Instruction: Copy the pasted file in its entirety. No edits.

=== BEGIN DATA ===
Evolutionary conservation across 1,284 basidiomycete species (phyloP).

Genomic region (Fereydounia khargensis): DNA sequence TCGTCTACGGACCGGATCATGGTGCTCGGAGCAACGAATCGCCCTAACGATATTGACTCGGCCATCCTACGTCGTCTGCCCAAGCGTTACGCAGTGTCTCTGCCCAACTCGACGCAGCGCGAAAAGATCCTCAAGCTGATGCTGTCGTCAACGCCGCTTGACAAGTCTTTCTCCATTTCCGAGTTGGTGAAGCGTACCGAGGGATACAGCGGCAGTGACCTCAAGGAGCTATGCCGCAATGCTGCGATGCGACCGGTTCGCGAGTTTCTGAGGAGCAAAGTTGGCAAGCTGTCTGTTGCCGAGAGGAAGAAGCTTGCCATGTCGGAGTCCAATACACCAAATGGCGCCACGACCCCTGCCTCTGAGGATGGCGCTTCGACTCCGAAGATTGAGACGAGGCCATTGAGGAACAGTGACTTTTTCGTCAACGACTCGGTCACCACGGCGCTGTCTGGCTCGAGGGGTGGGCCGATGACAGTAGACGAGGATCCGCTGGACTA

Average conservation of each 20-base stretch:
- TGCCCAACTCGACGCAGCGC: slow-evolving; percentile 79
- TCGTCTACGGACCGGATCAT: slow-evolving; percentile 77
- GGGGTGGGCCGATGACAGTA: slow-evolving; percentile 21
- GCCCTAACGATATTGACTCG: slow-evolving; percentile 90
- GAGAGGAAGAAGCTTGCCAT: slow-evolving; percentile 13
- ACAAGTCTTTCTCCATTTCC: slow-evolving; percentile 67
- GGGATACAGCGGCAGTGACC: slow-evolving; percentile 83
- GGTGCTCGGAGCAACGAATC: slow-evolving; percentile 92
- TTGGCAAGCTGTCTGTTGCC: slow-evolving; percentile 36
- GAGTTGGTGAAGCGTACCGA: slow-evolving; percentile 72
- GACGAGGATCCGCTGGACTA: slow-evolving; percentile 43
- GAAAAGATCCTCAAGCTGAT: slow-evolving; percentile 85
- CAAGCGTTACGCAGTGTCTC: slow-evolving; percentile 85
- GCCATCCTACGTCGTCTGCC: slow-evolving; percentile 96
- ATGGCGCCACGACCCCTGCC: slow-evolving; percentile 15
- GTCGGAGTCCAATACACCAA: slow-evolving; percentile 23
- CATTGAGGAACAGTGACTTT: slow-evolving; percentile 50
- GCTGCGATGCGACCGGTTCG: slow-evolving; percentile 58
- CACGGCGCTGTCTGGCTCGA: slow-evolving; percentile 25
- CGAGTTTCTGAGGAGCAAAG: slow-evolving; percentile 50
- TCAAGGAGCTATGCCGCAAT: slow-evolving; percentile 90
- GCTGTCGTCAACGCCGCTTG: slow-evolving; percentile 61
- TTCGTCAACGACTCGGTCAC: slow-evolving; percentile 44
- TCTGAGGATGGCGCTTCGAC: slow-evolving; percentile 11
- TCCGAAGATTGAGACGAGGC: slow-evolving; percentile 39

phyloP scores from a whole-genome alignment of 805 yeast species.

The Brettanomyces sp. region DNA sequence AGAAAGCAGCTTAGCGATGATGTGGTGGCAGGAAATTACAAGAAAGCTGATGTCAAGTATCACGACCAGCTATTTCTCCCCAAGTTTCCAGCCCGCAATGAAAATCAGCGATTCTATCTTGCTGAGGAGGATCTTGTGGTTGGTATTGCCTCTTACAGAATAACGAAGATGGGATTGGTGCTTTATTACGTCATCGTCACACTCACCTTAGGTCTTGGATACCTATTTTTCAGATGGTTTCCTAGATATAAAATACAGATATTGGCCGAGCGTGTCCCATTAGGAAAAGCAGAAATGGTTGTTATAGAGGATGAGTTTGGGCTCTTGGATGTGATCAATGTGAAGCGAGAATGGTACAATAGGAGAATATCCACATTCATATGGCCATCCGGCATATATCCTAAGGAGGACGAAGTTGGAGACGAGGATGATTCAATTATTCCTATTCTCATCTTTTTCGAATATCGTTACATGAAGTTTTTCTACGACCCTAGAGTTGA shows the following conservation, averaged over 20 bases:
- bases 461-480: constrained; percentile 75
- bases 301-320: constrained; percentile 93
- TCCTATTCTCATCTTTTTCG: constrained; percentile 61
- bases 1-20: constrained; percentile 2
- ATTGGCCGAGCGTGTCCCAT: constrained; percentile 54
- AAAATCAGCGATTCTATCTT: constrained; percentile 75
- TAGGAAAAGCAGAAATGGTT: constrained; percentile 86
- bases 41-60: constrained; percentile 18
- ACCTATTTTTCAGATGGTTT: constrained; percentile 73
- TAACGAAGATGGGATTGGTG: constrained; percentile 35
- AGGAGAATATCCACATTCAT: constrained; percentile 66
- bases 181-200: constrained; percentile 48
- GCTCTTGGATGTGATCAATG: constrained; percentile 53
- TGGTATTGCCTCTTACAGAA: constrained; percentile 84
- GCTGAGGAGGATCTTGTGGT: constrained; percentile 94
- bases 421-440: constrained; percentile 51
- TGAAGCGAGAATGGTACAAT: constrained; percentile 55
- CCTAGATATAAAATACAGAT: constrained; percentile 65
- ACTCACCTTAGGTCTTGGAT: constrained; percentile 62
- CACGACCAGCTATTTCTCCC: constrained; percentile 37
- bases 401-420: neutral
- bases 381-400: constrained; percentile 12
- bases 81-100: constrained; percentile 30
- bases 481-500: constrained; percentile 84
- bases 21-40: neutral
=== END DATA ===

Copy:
Evolutionary conservation across 1,284 basidiomycete species (phyloP).

Genomic region (Fereydounia khargensis): DNA sequence TCGTCTACGGACCGGATCATGGTGCTCGGAGCAACGAATCGCCCTAACGATATTGACTCGGCCATCCTACGTCGTCTGCCCAAGCGTTACGCAGTGTCTCTGCCCAACTCGACGCAGCGCGAAAAGATCCTCAAGCTGATGCTGTCGTCAACGCCGCTTGACAAGTCTTTCTCCATTTCCGAGTTGGTGAAGCGTACCGAGGGATACAGCGGCAGTGACCTCAAGGAGCTATGCCGCAATGCTGCGATGCGACCGGTTCGCGAGTTTCTGAGGAGCAAAGTTGGCAAGCTGTCTGTTGCCGAGAGGAAGAAGCTTGCCATGTCGGAGTCCAATACACCAAATGGCGCCACGACCCCTGCCTCTGAGGATGGCGCTTCGACTCCGAAGATTGAGACGAGGCCATTGAGGAACAGTGACTTTTTCGTCAACGACTCGGTCACCACGGCGCTGTCTGGCTCGAGGGGTGGGCCGATGACAGTAGACGAGGATCCGCTGGACTA

Average conservation of each 20-base stretch:
- TGCCCAACTCGACGCAGCGC: slow-evolving; percentile 79
- TCGTCTACGGACCGGATCAT: slow-evolving; percentile 77
- GGGGTGGGCCGATGACAGTA: slow-evolving; percentile 21
- GCCCTAACGATATTGACTCG: slow-evolving; percentile 90
- GAGAGGAAGAAGCTTGCCAT: slow-evolving; percentile 13
- ACAAGTCTTTCTCCATTTCC: slow-evolving; percentile 67
- GGGATACAGCGGCAGTGACC: slow-evolving; percentile 83
- GGTGCTCGGAGCAACGAATC: slow-evolving; percentile 92
- TTGGCAAGCTGTCTGTTGCC: slow-evolving; percentile 36
- GAGTTGGTGAAGCGTACCGA: slow-evolving; percentile 72
- GACGAGGATCCGCTGGACTA: slow-evolving; percentile 43
- GAAAAGATCCTCAAGCTGAT: slow-evolving; percentile 85
- CAAGCGTTACGCAGTGTCTC: slow-evolving; percentile 85
- GCCATCCTACGTCGTCTGCC: slow-evolving; percentile 96
- ATGGCGCCACGACCCCTGCC: slow-evolving; percentile 15
- GTCGGAGTCCAATACACCAA: slow-evolving; percentile 23
- CATTGAGGAACAGTGACTTT: slow-evolving; percentile 50
- GCTGCGATGCGACCGGTTCG: slow-evolving; percentile 58
- CACGGCGCTGTCTGGCTCGA: slow-evolving; percentile 25
- CGAGTTTCTGAGGAGCAAAG: slow-evolving; percentile 50
- TCAAGGAGCTATGCCGCAAT: slow-evolving; percentile 90
- GCTGTCGTCAACGCCGCTTG: slow-evolving; percentile 61
- TTCGTCAACGACTCGGTCAC: slow-evolving; percentile 44
- TCTGAGGATGGCGCTTCGAC: slow-evolving; percentile 11
- TCCGAAGATTGAGACGAGGC: slow-evolving; percentile 39

phyloP scores from a whole-genome alignment of 805 yeast species.

The Brettanomyces sp. region DNA sequence AGAAAGCAGCTTAGCGATGATGTGGTGGCAGGAAATTACAAGAAAGCTGATGTCAAGTATCACGACCAGCTATTTCTCCCCAAGTTTCCAGCCCGCAATGAAAATCAGCGATTCTATCTTGCTGAGGAGGATCTTGTGGTTGGTATTGCCTCTTACAGAATAACGAAGATGGGATTGGTGCTTTATTACGTCATCGTCACACTCACCTTAGGTCTTGGATACCTATTTTTCAGATGGTTTCCTAGATATAAAATACAGATATTGGCCGAGCGTGTCCCATTAGGAAAAGCAGAAATGGTTGTTATAGAGGATGAGTTTGGGCTCTTGGATGTGATCAATGTGAAGCGAGAATGGTACAATAGGAGAATATCCACATTCATATGGCCATCCGGCATATATCCTAAGGAGGACGAAGTTGGAGACGAGGATGATTCAATTATTCCTATTCTCATCTTTTTCGAATATCGTTACATGAAGTTTTTCTACGACCCTAGAGTTGA shows the following conservation, averaged over 20 bases:
- bases 461-480: constrained; percentile 75
- bases 301-320: constrained; percentile 93
- TCCTATTCTCATCTTTTTCG: constrained; percentile 61
- bases 1-20: constrained; percentile 2
- ATTGGCCGAGCGTGTCCCAT: constrained; percentile 54
- AAAATCAGCGATTCTATCTT: constrained; percentile 75
- TAGGAAAAGCAGAAATGGTT: constrained; percentile 86
- bases 41-60: constrained; percentile 18
- ACCTATTTTTCAGATGGTTT: constrained; percentile 73
- TAACGAAGATGGGATTGGTG: constrained; percentile 35
- AGGAGAATATCCACATTCAT: constrained; percentile 66
- bases 181-200: constrained; percentile 48
- GCTCTTGGATGTGATCAATG: constrained; percentile 53
- TGGTATTGCCTCTTACAGAA: constrained; percentile 84
- GCTGAGGAGGATCTTGTGGT: constrained; percentile 94
- bases 421-440: constrained; percentile 51
- TGAAGCGAGAATGGTACAAT: constrained; percentile 55
- CCTAGATATAAAATACAGAT: constrained; percentile 65
- ACTCACCTTAGGTCTTGGAT: constrained; percentile 62
- CACGACCAGCTATTTCTCCC: constrained; percentile 37
- bases 401-420: neutral
- bases 381-400: constrained; percentile 12
- bases 81-100: constrained; percentile 30
- bases 481-500: constrained; percentile 84
- bases 21-40: neutral